Obviously, writing is something that I generally enjoy; I wouldn’t have gone to the trouble of setting up a blog if I didn’t (although, as always, I’ve neglected it for the first two months of this year – we’ll come back to that). However, recently, writing has become like every relationship I had when I was a teenager in that it has swung like a pendulum between being the best thing in the world, the only thing I want to focus on for entire days and nights at a time, and simultaneously the worst thing ever and something which I deeply regret ever starting. I think that is probably something which everyone has experienced at some point in their life; we’ve all had that one hideously long job application form or academic project (I’m looking at you, dissertation which I still wince at the sight of), but frig me, creative writing is another beast entirely. I’ve probably said it before, but will most definitely be saying it again, full time writers do not get enough credit.
So, as you’ve probably now guessed, the main reason for having recently ghosted this blog is not because I didn’t feel like writing – quite the opposite. No, I’m not going to discuss it on here because said project which has consumed the last two months of my life is probably totally rubbish anyway and will never come to anything. But, in completing it, I had to put myself through the hideous experience of actually allowing other people to read something which I had written. Again, full time writers do not get enough credit. Unfortunately, reading and writing have a weird, dichotomous relationship. Much like the chicken and the egg, the existence of one implies the other, and so the completion of any writing project is, although satisfying, terrifying because it brings the inevitable necessity of having to let someone else read it. As an anxiety-riddled introvert, this is basically my nightmare.
Even though a significant portion of my ‘day job’ involves writing really long reports and recommendations which get scrutinised by lots of other people, anticipating feedback on any of those has never felt half as daunting as it did to allow someone to read something which I’d made up in my head without any prior instruction. Honestly, the whole thing had me feeling a bit exposed; every word of this project had existed somewhere in my subconscience and was transmitted onto paper (or Microsoft Word, this is 2020 after all) through the filters of my brain and personality, so allowing someone else to cast an opinion over it felt like I was about to appear on ‘Naked Attraction’. And, just when I was getting semi-comfortable with the idea of strangers reading it, I then found myself in the hideously awkward position of needing a close friend to fact check it and give feedback. Again, somehow it felt even more excruciatingly awkward having a friend see it rather than a total stranger; much like being on ‘Naked Attraction’. For the record, I have never been on that programme and have no intention of ever participating; I also don’t actively watch it except when it makes an appearance on ‘Gogglebox’ (which I watch religiously), but if I ever found myself in a stituation where I had to be naked in front of people where it wasn’t medically necessary, I think it would probably be easier to do so in the presence of total strangers whom I would likely never see again, rather than someone I already knew, which would most likely lead to a lifetime of uncomfortable eye contact and avoidance of each other at social gatherings.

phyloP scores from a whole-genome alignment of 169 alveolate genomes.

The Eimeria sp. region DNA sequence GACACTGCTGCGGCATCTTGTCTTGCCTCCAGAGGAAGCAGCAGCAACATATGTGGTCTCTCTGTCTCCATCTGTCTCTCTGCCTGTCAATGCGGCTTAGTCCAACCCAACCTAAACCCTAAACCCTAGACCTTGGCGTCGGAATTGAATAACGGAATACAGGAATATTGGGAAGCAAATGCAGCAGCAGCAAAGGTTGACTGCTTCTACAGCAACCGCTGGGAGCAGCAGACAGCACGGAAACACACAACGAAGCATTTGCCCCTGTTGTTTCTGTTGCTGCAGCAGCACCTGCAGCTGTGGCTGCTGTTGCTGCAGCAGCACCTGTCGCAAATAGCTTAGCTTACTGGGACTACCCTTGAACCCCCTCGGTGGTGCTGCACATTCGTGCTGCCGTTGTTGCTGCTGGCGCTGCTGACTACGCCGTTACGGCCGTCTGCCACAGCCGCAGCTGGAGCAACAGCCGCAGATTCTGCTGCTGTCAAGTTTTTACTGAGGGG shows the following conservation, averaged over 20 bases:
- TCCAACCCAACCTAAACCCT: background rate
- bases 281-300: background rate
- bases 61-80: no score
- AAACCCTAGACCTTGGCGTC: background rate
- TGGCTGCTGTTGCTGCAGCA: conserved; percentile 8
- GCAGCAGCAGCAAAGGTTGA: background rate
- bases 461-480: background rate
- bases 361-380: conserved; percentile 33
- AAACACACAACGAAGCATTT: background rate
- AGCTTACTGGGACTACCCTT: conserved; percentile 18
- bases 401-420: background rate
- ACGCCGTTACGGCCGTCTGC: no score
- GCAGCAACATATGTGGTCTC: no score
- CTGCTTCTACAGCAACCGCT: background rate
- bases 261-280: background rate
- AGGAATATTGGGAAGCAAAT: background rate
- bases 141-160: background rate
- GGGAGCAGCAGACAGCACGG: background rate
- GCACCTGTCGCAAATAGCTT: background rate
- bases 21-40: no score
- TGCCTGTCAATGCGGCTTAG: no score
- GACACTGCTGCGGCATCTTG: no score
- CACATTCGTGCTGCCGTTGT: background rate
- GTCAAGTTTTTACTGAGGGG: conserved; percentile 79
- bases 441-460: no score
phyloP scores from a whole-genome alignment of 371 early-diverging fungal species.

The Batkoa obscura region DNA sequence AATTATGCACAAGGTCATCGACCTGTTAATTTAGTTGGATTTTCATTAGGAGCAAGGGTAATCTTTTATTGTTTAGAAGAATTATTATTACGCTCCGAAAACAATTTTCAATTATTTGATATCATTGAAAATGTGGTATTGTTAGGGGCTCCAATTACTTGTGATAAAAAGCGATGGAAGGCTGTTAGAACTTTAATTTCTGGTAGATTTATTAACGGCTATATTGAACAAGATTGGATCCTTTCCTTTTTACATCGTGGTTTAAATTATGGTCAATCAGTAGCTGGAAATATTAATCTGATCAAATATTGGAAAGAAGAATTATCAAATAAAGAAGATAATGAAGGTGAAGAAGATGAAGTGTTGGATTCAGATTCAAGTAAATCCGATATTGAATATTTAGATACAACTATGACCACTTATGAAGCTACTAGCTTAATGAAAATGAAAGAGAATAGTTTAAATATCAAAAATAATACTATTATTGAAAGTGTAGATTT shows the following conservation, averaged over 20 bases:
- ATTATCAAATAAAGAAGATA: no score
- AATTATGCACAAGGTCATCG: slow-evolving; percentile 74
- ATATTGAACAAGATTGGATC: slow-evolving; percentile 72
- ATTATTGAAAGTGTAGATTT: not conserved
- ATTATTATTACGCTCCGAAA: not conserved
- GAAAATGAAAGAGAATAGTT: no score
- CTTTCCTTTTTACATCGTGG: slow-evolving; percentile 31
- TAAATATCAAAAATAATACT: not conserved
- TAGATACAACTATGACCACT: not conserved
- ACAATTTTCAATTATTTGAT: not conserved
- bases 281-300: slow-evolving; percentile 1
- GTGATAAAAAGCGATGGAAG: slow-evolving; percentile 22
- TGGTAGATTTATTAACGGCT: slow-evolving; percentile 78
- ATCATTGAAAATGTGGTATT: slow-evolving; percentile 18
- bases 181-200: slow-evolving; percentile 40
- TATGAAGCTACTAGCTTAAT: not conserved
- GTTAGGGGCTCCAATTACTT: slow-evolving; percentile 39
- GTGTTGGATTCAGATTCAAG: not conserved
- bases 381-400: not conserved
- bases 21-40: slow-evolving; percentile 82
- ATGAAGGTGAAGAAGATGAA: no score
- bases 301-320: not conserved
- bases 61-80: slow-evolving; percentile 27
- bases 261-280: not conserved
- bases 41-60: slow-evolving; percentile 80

Basically, writing on a blog is fairly painless, since I don’t usually know who has or hasn’t read it, and if people do, then they generally seem to keep their opinions to themselves, which is preferred; but writing something which needs to be seen by other people, is really scary and made me feel completely exposed. To make matters worse, I had to leave said project with my friend so that she has time to read it; cue at least a week of heightened anxiety through fretting over what she’s thinking as she reads it. I often say that I would love to be a full time writer, but if this experience is anything to go by, I might need a thicker skin before I attempt it, because the idea of something I wrote being readily available for other people (including my friends and family) to judge, has me feeling like I’m in that horrible dream where you turn up to school with no clothes on. Forget charging into burning buildings or fighting crime, introverted writers are the real brave ones; and I don’t know how any of you do it.